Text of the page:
C'mon; let's have a more up-to-date definition, suitable for softlinking to.

My Webster 1979 defines "vitriol" as

sharpness or bitterness of feeling, as in speech or writing; venom

Let's see. Use "vitriol" in a sentence. How about:

I can't believe the number of writeups I've seen here on E2, composed of nothing but vitriol.

A famous alchemical acrostic of seven words forming the Latin sentence:

"Visita Interiora Terra Rectificando Invenies Occultum Lapidem"

Which (Adam McLean)translates into English as:

"Visit the interior of the earth, in purifying you discover the hidden stone".

The word vitriol was chosen for this 'task' because of its caustic nature, for how else can one penetrate the hardness of stone?

For details on this process see tabula smaragdina hermetis.

Vit"ri*ol (?), n. [F. vitriol; cf. Pr. vitriol, vetriol, Sp. & Pg. vitriolo, It. vitriuolo; fr. L. vitreolus of glass, vitreus vitreous. See Vitreous.] (Chem.)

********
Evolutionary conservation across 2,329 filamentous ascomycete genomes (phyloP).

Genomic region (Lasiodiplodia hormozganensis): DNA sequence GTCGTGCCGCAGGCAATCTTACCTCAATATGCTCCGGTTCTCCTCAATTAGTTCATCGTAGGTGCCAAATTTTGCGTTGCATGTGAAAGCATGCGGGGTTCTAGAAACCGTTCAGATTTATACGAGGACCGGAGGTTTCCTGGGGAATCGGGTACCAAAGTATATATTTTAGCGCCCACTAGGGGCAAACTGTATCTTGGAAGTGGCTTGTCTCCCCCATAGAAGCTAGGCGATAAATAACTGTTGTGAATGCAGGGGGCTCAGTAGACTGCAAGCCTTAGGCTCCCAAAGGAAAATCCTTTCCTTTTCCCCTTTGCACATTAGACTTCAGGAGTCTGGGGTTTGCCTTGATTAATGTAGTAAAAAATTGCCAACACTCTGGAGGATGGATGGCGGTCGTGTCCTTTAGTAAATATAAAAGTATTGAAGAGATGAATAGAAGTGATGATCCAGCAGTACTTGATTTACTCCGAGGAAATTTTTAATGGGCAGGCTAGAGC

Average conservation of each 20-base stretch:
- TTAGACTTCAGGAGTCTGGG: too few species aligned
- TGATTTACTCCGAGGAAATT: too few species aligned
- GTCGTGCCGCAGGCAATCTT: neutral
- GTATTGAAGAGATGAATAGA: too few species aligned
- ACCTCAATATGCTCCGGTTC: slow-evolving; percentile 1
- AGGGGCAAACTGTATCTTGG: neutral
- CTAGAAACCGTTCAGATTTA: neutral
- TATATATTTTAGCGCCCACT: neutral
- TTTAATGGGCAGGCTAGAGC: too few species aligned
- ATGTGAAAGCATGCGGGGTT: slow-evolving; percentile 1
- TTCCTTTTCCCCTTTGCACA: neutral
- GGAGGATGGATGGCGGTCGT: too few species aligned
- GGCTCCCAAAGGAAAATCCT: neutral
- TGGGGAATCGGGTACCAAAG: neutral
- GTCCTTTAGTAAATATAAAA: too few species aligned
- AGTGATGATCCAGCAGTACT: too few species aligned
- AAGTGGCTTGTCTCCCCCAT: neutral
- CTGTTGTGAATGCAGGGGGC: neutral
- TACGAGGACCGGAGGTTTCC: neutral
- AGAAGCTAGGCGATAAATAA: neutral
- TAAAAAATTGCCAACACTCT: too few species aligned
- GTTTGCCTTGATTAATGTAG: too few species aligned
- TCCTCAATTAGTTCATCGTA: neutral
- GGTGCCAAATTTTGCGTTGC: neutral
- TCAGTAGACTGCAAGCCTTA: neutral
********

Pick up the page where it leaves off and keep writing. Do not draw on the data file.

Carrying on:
A sulphate of any one of certain metals, as copper, iron, zinc, cobalt. So called on account of the glassy appearance or luster.


Sulphuric acid; -- called also oil of vitriol. So called because first made by the distillation of green vitriol. See Sulphuric acid, under Sulphuric. [Colloq.]

Blue vitriol. See under Blue. --
Green vitriol, ferrous sulphate; copperas. See under Green. --
Oil of vitriol, sulphuric or vitriolic acid; -- popularly so called because it has the consistency of oil. --
Red vitriol, a native sulphate of cobalt. --
Vitriol of Mars, ferric sulphate, a white crystalline substance which dissolves in water, forming a red solution. --
White vitriol, zinc sulphate, a white crystalline substance used in medicine and in dyeing. It is usually obtained by dissolving zinc in sulphuric acid, or by roasting and oxidizing certain zinc ores. Formerly called also vitriol of zinc.


© Webster 1913

Vit"ri*ol (?), v. t. [imp. & p. p. -oled (?) or -olled; p. pr. & vb. n. -oling or -olling.] [From Vitriol, n.]

1. (Metal.)

To dip in dilute sulphuric acid; to pickle.


To vitriolize. [Colloq.]


© Webster 1913

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